Pinterest: Profile Basics

Yesterday I talked about the basic pins every author should have on Pinterest to promote their book. Today I want to take one step backward and talk about the basic considerations for the setup of your Pinterest account.

If you are new to Pinterest or have never really set up your profile, let’s take a few minutes to work on that today. This is important because, just like any other social media site, when potential readers view your Pinterest account, they are getting a snapshot of you and your brand. The image your profile portrays should accurately reflect who you are and help sell your book rather than inhibit your sales by turning people off or distracting them from what brought them there in the first place.

My profile may not be the best example because I only use Pinterest for personal interests, not to promote a book (yet), but I am including the following images to show you how easy this is.

When logged in to Pinterest, there is a small pencil icon you click to upload a photo and edit your profile information:


When you click that, a popup box will appear and, as you can see below, there are very few boxes to work with:


You can enter your first and last name, upload a photo, modify your username (which I recommend be related to your name or the title of your book), enter a bio and your location. As you can see, my bio section currently clarifies that Pinterest is my “fun” place — “things I like to think about when I am not working.” However, you may want to include a sentence or two about you, your book and why people would want to follow you.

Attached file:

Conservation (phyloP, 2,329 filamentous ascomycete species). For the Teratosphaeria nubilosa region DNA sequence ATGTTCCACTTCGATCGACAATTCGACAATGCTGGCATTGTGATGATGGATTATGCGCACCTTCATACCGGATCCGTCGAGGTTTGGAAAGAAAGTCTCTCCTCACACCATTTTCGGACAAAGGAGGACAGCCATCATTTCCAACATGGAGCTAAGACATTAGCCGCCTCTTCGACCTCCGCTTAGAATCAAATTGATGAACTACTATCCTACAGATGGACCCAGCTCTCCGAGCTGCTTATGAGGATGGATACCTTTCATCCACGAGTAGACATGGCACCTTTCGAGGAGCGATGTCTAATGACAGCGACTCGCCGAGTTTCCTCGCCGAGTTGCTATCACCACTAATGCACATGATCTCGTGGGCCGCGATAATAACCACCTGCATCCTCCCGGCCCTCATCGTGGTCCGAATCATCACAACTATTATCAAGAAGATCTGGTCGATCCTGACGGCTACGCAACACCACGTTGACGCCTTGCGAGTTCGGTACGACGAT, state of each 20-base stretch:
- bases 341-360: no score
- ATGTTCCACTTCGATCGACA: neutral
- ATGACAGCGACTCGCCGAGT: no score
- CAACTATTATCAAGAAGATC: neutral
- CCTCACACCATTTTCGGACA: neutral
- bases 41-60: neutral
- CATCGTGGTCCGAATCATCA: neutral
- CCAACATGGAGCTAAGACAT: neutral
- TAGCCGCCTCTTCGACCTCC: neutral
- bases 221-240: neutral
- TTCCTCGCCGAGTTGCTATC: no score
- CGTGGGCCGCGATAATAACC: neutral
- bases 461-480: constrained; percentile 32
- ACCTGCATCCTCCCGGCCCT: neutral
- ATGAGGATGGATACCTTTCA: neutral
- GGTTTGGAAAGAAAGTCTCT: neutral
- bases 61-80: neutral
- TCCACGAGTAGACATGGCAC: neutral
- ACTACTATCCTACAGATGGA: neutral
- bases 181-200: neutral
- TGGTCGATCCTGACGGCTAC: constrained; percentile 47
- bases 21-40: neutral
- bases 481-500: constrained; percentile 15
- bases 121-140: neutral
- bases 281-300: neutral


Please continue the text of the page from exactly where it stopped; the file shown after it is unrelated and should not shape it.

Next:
For example, if I wrote a book about gardening I might change my bio to something like, “As the author of Growing Vegetables, my pins are typically related to gardening, plants, vegetables and healthy cooking.

Once you are happy with how your profile appears, you can link your Pinterest account with your other social media accounts – Facebook, Twitter, Google+, Gmail and Yahoo. You can do this by clicking on your name in the upper right hand corner and then selecting Settings. Linking your accounts will help your followers find you across the different platforms.

Then, if you haven’t already, set up a few Boards and begin pinning. Yesterday’s post contains a list of the basic pins you should include and this week we will discuss how to get more creative on Pinterest to promote your book.

Published by Kelly Schuknecht

Kelly Schuknecht is a marketer with a background in the publishing industry. She is passionate about all things related to books and loves helping authors navigate the world of social media for book promotion. She recently launched the course Marketing Your Book on TikTok.

Leave a Reply

%d bloggers like this: